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Pygmy Island
Jungle Jim in Pygmy Island

USA 1950
produced by
Sam Katzman for Columbia
directed by William Berke
starring Johnny Weissmuller, Ann Savage, David Bruce, Steven Geray, William Tannen, Tristram Coffin, Billy Curtis, Billy Barty, Selmer Jackson, Tommy Farrell, Pierce Lyden, Angelo Rossitto, Larry Steers, Rusty Wescoatt, Harry Wilson
screeenplay by Carroll Young, based on a comic strip by Alex Raymond, musical direction by Mischa Bakaleinikoff

Jungle Jim, Jungle Jim (Johnny Weissmuller)

review by
Mike Haberfelner

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Jungle Jim number 5:

Somewhere in darkest Africa, a tribe of white (!) pygmies has discovered a fiber that can be used to produce inflammable lassoes. But since anything that can be used to produce inflammable lassoes can be used to produce a whole range of other things too that can be used as war material, and since the Cold War is on, the American gouvernment decides to send Captain Ann R.Kingsley (Ann Savage) to find the pygmies - who have the tendency to remain well hidden in the deepest jungle but speak a pretty good English - and get the secret of their fiber from them ... and the pygmies, it seems really like Captain Ann, and instinctively realize the NATO is the right side to be on in the Cold War. However, then the pygmies are attacked by an evil tribe of thought extinct Witchdoctors ...

Eventually, the Pentagon sends Major Bolton on a mission to rescue Captain Ann and if possible get the fiber back, and Bolton soon enough teams up with Jungle Jim (Johnny Weissmuller), who knows his ways in the jungle, and who soon finds out that the evil Witchdoctors are in fact white men (probably Commies) who have only disguised as Witchdoctors to give the pygmies a mighty good scare and make them reveal their secret. And he finds out the brains of the organisation is a seemingly harmless trader, Leon Marco (Steven Geray). Ultimately, Jim even finds Captain Ann ... but to no avail, he and Captain Ann are captured by Marco and his men, who have by now also found out the secret of the fiber, and Major Bolton and his men are miles behind - and thus unable to save Jim and Ann. But the Commies haven't taken into account the pygmies, who might be short in height but high in cunning and fighting prowess, and soon enough, the Commies are overcome, Captain Ann gets the secret of the fiber, and the NATO is saved from those evil Commies.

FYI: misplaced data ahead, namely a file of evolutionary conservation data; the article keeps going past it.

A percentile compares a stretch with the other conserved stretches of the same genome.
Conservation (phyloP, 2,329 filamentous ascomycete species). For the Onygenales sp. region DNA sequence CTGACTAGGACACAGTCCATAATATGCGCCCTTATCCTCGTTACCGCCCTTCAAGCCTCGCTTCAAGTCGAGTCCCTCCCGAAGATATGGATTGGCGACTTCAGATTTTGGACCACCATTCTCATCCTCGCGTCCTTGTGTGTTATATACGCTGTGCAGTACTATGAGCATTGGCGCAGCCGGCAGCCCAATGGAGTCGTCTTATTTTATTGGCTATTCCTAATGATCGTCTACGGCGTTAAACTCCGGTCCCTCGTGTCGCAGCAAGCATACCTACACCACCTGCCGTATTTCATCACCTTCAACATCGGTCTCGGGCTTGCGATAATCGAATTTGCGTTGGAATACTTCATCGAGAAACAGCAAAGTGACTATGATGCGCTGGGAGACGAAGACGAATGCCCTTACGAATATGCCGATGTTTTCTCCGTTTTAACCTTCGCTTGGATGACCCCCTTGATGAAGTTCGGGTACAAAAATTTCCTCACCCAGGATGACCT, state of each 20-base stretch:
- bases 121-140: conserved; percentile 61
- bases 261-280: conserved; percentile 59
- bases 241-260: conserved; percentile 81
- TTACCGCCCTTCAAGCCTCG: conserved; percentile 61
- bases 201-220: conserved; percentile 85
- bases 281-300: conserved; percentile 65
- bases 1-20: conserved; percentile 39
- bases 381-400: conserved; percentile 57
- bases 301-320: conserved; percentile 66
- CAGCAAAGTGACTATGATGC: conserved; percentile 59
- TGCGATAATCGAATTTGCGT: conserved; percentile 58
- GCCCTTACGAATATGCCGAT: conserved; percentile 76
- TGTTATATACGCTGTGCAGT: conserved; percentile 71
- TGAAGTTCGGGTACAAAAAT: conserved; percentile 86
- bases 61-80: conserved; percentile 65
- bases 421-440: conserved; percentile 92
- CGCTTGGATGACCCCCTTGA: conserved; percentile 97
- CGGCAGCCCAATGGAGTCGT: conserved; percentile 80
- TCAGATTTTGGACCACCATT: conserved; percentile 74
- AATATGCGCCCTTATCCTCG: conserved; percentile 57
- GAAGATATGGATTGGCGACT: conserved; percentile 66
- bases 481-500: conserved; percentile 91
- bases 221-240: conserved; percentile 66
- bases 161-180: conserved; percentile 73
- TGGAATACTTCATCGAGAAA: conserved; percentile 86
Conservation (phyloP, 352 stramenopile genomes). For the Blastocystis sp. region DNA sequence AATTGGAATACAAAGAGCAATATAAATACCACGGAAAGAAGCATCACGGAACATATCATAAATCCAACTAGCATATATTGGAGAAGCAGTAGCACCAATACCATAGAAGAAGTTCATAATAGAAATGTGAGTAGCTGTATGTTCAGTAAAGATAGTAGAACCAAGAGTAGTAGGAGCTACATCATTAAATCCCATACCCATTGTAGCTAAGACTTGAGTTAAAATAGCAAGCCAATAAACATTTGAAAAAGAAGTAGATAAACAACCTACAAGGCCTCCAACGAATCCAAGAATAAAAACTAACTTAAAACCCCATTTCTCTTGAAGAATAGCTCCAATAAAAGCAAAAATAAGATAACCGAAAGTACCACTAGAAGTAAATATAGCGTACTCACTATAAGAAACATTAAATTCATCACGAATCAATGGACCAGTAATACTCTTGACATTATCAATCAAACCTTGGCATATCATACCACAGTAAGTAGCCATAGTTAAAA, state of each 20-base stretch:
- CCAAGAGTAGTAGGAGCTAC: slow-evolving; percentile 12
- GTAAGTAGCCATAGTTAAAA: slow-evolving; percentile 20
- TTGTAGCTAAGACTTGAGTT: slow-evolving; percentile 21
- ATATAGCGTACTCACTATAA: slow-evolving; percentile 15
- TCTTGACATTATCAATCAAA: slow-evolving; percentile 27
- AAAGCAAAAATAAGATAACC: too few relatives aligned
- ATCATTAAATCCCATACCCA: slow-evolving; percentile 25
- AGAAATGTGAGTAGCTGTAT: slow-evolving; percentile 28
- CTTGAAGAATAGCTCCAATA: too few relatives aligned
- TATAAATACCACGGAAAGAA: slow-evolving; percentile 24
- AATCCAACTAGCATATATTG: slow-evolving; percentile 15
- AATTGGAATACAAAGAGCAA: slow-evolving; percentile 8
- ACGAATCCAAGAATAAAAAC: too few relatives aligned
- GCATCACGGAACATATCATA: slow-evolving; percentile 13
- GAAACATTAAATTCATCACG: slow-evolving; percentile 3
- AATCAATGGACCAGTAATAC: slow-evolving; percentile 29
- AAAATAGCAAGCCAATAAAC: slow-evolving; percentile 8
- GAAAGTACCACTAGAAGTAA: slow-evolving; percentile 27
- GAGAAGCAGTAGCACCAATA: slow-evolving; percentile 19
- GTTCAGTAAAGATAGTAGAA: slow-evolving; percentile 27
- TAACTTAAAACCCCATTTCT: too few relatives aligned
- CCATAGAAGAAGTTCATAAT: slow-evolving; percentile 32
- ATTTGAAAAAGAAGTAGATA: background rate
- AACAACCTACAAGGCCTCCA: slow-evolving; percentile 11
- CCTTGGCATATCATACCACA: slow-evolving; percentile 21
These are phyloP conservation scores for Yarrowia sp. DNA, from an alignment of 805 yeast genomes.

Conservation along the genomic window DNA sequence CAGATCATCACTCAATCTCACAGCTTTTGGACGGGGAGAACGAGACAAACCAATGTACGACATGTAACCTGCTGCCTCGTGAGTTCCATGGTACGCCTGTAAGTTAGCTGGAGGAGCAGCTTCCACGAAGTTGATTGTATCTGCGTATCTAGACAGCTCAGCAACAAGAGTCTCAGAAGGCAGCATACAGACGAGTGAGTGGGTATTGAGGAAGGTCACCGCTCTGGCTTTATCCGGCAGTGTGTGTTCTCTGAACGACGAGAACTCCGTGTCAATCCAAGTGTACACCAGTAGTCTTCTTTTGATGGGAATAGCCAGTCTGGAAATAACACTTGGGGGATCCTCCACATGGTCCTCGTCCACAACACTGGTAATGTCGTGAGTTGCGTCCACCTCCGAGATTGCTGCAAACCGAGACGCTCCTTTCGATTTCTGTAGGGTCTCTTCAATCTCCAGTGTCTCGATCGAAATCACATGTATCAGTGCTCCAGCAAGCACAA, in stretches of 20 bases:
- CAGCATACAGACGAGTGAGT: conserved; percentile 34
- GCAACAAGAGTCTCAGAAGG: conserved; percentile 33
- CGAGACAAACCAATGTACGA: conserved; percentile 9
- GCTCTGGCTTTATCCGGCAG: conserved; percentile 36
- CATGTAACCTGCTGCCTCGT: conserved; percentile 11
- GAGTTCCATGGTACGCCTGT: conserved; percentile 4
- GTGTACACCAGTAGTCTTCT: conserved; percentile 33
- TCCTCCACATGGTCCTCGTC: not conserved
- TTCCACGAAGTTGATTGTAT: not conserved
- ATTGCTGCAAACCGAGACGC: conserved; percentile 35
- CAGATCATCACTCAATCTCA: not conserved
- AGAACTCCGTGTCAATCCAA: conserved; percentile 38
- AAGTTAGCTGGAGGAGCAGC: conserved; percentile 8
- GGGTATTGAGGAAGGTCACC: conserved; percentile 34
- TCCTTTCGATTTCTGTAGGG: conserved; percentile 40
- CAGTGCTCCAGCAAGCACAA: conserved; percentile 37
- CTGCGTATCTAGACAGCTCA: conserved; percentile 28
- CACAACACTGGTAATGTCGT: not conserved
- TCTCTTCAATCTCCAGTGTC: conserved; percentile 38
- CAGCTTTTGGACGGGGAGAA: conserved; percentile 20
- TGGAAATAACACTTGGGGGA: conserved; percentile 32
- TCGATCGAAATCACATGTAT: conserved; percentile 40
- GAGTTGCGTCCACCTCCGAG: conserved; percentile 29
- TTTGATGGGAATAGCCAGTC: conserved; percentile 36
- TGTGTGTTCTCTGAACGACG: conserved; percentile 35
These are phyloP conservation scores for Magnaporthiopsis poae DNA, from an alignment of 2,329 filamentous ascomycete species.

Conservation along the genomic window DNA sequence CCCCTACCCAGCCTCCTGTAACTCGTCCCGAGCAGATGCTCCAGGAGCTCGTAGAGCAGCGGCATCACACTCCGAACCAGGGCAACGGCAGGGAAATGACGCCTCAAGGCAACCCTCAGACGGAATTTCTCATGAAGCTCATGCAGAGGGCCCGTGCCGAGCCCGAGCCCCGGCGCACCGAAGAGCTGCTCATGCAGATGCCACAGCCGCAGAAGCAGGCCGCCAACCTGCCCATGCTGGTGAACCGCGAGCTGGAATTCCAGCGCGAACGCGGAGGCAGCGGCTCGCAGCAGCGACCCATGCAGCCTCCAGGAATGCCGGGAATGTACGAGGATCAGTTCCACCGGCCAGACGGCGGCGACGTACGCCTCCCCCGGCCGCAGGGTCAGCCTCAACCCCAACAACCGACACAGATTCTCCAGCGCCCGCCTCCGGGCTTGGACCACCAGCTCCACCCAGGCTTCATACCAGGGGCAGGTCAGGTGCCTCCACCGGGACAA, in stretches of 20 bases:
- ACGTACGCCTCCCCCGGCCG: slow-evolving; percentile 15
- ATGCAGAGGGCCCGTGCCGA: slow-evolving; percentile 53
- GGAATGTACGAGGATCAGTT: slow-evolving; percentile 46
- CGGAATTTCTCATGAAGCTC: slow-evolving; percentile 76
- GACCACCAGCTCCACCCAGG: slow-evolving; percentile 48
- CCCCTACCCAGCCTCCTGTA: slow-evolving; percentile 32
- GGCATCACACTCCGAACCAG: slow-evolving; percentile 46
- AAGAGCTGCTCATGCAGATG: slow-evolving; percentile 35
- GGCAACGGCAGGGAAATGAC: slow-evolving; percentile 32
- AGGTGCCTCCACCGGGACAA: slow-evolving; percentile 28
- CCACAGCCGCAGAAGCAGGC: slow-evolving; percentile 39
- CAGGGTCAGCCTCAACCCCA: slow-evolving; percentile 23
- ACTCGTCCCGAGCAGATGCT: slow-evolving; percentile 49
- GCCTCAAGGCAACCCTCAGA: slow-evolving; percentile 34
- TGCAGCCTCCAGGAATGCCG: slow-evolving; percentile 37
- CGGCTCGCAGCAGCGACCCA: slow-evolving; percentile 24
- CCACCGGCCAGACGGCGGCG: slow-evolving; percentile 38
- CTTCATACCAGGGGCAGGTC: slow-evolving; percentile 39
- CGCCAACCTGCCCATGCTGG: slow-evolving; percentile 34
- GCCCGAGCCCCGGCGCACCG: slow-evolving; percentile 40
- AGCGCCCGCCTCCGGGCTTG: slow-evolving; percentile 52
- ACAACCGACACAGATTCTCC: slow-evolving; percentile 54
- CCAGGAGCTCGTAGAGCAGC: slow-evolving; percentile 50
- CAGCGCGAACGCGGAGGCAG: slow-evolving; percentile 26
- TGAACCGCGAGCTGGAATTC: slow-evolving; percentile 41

Jim gets to fight a crocodile and a gorilla in this one, plus it is the first film in which he has no longer his crow and doggie, but instead a more customary chimp who "has instincts like a bloodhound" ...


You can either hate this film (like most of the Jungle Jim series) for its silliness or love it for its high camp value. I have to admit, it's not quite as good (or bad) as my synopsis makes it sound, but it definitely has potential.


review © by Mike Haberfelner


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Robots and rats,
demons and potholes,
cuddly toys and
shopping mall Santas,
love and death and everything in between,
Tales to Chill
Your Bones to

is all of that.


Tales to Chill
Your Bones to
a collection of short stories and mini-plays
ranging from the horrific to the darkly humourous,
from the post-apocalyptic
to the weirdly romantic,
tales that will give you a chill and maybe a chuckle, all thought up by
the twisted mind of
screenwriter and film reviewer
Michael Haberfelner.


Tales to Chill
Your Bones to

the new anthology by
Michael Haberfelner


Out now from




On the same day
a Burglar wants to kill you
and your Ex wants
to make up ...
... and for the life of it,
you can't decide


A Killer Conversation

produced by and starring
Melanie Denholme
directed by
David V.G. Davies
written by
Michael Haberfelner
Ryan Hunter and
Rudy Barrow

out now on DVD